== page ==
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Difference Between Blue Chip and White Chip Stocks

There are various types of investments. While choosing the type of investment, investors analyze the possible rate of growth of income, the cost of the investment as well as the risk profiles. Stocks have become a very popular investment option as a result of its ability to generate over time. However, they also carry some risks such as the decline in the value of the stocks. Stocks are categorized based on the size of the company, industry, location and style. Among common types of stocks include blue-chip and white chip stocks as described in this article. 

What is Blue Chip?

The history of blue chips stocks dates back in 1923 when an employee of DowJones, Oliver Gingold observed the trading of certain stocks equivalent to and more than $200 per share. Poker players then bet in red, blue and white chips whereby the blue had more value as compared to the red and white chips. 

Blue chips stocks refer to stocks of stable, well established, large and nationally recognized companies with a record history of stable earnings. The stocks hence have the potential of high growth and high returns. These socks are also known to operate profitably in adverse economic conditions. 

Examples of blue-chip companies include Disney, Wal-Mart, Coca-Cola, IBM, McDonald’s and General Electric. 

Characteristics of blue-chip stocks

  • Highly liquid stocks as they are frequently traded by institutions and individuals
  • Less volatile 
  • High return on investment
  • High return on assets and equity
  • Stable equity-to-debt ratio
  • Stable and rising dividends

A blue-chip index, which is used as an indicator of economy and industry performance can also be used to track the performance of blue-chip stocks. 

What is White Chip?

This is a stock of low quality, usually of less value as well as fewer yields. These stocks are characterized by less liquidity, low return on investment, low return on assets and equity, unstable debt-to-equity ratio as well as declining or plateaued dividends. 

Often, these are stocks for developing or poorly performing companies and have low growth potential. 

Similarities between Blue chip and White chip stocks

  • Both are investment options with an expected return on investment

Differences between Blue chip and White chip stocks

Definition

Blue-chip stocks refer to stocks of stable, well established, large and nationally recognized companies with a record history of stable earnings. On the other hand, white chip stocks refer to a stock of low quality, usually of less value as well as fewer yields.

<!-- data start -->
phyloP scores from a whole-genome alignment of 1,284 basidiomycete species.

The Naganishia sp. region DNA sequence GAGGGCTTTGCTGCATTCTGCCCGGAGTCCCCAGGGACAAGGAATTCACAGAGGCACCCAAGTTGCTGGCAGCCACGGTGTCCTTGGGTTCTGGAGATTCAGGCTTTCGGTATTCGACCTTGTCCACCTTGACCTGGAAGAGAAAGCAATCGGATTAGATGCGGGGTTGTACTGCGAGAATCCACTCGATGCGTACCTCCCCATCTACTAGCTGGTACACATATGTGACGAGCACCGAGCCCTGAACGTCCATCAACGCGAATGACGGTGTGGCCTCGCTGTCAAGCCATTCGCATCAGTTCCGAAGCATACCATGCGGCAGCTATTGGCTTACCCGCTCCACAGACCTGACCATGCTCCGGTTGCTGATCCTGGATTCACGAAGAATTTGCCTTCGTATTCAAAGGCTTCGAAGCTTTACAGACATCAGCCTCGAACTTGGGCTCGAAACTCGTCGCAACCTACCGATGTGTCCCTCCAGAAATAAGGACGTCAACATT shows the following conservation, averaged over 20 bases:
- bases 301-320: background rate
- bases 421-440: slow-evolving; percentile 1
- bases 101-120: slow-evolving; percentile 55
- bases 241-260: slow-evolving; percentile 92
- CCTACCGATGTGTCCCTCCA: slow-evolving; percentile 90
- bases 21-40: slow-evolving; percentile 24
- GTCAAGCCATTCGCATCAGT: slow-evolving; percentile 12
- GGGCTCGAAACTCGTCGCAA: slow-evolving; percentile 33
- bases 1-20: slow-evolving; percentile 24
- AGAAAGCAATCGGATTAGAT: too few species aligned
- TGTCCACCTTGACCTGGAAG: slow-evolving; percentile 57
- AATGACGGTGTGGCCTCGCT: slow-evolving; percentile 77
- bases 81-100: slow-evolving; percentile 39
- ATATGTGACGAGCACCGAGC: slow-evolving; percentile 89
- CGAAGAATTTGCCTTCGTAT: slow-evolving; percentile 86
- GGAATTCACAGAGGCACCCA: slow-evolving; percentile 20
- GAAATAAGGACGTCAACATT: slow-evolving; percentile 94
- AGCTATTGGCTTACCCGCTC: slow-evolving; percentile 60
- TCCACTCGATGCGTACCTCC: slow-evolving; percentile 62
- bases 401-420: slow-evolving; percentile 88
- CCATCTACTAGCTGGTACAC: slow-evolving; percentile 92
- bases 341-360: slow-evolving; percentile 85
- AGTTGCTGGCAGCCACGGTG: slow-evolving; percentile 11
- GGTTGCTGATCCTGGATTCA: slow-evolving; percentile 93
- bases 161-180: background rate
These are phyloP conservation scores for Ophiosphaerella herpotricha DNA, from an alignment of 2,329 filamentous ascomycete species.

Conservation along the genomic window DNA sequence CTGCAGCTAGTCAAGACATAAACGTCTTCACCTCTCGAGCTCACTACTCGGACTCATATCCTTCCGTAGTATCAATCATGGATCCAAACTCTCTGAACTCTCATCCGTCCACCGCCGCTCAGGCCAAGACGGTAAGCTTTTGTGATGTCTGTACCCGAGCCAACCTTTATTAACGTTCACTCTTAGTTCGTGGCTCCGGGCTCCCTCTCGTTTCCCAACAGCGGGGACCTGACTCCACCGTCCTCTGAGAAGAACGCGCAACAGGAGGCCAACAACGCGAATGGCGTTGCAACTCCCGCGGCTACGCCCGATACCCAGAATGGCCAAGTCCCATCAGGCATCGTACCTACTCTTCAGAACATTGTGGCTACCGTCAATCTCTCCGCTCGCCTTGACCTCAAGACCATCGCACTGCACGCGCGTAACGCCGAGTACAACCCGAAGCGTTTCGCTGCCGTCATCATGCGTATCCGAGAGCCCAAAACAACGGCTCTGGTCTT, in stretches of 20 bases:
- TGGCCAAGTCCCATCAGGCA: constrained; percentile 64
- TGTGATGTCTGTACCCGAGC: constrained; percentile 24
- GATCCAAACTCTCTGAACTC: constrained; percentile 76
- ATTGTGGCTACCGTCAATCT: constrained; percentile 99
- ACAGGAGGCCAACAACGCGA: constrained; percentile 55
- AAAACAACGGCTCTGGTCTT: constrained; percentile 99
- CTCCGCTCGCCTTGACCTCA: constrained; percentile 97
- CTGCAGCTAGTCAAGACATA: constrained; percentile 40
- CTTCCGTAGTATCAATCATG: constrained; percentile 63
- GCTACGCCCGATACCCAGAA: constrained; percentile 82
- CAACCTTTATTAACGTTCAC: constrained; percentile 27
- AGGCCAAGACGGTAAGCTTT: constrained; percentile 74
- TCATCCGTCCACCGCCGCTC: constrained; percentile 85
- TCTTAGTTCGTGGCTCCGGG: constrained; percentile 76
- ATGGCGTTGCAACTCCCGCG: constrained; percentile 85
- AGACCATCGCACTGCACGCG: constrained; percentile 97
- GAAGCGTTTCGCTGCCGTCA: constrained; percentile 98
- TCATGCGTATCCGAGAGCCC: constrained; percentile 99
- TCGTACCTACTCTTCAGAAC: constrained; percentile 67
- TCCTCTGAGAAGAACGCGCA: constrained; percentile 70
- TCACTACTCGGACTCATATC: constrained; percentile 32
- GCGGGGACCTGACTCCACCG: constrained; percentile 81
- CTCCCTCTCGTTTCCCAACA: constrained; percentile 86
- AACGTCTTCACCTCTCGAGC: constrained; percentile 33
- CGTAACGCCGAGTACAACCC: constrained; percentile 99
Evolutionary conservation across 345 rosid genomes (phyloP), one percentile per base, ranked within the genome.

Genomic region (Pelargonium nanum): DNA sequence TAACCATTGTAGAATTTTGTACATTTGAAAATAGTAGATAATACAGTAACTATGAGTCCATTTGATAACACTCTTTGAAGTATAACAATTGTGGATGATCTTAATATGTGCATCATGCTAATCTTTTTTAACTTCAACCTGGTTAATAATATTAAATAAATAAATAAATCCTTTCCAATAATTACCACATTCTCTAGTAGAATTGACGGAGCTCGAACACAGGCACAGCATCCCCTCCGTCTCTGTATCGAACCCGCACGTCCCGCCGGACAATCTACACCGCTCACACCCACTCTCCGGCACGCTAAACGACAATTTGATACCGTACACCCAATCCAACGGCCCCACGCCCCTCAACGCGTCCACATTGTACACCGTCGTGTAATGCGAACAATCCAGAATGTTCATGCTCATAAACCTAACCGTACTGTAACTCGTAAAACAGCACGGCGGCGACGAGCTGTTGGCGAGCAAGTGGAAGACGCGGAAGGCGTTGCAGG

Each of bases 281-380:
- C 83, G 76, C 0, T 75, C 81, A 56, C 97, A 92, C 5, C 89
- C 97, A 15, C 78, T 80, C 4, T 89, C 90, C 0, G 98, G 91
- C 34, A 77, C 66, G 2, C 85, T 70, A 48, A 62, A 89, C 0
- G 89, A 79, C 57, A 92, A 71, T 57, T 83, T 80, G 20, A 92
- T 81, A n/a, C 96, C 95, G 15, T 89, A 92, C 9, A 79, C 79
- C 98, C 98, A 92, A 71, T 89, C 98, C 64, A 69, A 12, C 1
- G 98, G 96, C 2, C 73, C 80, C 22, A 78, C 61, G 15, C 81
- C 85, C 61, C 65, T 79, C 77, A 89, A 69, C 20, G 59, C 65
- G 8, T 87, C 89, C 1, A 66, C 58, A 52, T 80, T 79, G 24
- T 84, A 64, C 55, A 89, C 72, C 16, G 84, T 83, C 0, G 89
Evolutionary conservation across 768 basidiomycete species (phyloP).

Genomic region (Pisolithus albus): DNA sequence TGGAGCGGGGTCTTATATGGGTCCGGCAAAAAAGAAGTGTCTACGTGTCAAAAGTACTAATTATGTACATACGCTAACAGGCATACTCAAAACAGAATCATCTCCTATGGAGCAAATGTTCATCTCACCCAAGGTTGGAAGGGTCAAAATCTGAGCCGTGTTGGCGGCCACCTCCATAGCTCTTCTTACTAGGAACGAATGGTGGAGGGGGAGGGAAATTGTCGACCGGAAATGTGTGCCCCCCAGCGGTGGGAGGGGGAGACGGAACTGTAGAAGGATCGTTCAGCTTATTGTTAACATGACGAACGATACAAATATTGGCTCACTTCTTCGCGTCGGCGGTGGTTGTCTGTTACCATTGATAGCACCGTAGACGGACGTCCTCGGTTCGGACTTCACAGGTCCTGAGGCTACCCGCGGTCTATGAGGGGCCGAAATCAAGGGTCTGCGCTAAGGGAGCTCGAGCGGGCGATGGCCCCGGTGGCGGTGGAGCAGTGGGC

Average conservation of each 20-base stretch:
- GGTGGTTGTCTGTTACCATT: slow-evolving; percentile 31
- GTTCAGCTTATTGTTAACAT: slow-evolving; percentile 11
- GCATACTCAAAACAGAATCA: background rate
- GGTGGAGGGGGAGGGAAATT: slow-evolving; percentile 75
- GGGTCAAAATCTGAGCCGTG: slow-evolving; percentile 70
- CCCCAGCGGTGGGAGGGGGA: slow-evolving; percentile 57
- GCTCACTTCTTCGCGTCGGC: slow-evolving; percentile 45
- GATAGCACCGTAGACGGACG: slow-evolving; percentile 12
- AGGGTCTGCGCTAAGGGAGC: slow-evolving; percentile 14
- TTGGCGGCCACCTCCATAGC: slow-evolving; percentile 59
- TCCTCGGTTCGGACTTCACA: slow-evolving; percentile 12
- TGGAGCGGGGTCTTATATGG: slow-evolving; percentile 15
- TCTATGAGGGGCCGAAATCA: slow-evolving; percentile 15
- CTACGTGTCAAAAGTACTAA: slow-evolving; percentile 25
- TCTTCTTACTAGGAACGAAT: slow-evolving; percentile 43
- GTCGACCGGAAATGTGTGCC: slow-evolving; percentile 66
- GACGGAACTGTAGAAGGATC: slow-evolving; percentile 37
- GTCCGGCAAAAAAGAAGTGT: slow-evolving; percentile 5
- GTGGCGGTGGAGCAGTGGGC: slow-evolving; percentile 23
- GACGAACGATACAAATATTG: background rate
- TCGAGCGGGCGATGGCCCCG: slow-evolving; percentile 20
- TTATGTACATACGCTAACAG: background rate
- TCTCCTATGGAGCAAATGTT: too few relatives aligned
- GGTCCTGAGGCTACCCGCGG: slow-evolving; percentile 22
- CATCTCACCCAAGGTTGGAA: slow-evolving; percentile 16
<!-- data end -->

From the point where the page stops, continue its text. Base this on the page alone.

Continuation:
Qualities

Blue-chip stocks are characterized by high return on investment, high return on assets and equity, stable equity-to-debt ratio and stable and rising dividends. On the other hand, white chip stocks are characterized by less liquidity, low return on investment, low return on assets and equity, unstable debt-to-equity ratio as well as declining or plateaued dividends. 

Blue-chip vs. White chip stocks: Comparison Table

Summary of Blue chip and White chip stocks

Blue-chip stocks refer to stocks of stable, well established, large and nationally recognized companies with a record history of stable earnings. Although expensive, they have high returns on investment, stable debt-to-equity ratio and rising dividends. On the other hand, white chip stocks refer to a stock of low quality, usually of less value as well as fewer yields. Although they may be cheaper to purchase, they have low returns, have less liquidity not to mention low returns on assets and equity. 


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References :


[0]Alicia Duchak. An A-Z of Modern America. Routledge Publishers, 2002. https://books.google.co.ke/books?id=M-GFAgAAQBAJ&pg=PA37&dq=Difference+between+blue+chip+and+white+chip+(stock+market)&hl=en&sa=X&ved=2ahUKEwjYgKiU6MDqAhWU3oUKHRjeCHMQ6AEwAnoECAYQAg#v=onepage&q=Difference%20between%20blue%20chip%20and%20white%20chip%20(stock%20market)&f=false

[1]Ray H & Branch B. Bankruptcy Investing - How to Profit from Distressed Companies. Beard Books, 2007. https://books.google.co.ke/books?id=LOYRN3-uIt8C&pg=PA305&dq=white+chip+stocks&hl=en&sa=X&ved=2ahUKEwj88IXp48DqAhVHx4UKHU-nBNAQ6AEwAHoECAUQAg#v=onepage&q=white%20chip%20stocks&f=false

[2]Seth Godin. If You're Clueless about Mutual Funds and Want to Know More. Dearborn Trade Publishing, 1997. https://books.google.co.ke/books?id=h_AZkv6EZ0kC&pg=PP14&lpg=PP14&dq=white+chip+stocks&source=bl&ots=kQ3WdhiXwW&sig=ACfU3U0rcFHQQkcwJA3STiJ3joP35EFmSg&hl=en&sa=X&ved=2ahUKEwjGrLHrtL_qAhVD4eAKHSwiDusQ6AEwD3oECAoQAQ#v=onepage&q=white%20chip%20stocks&f=false

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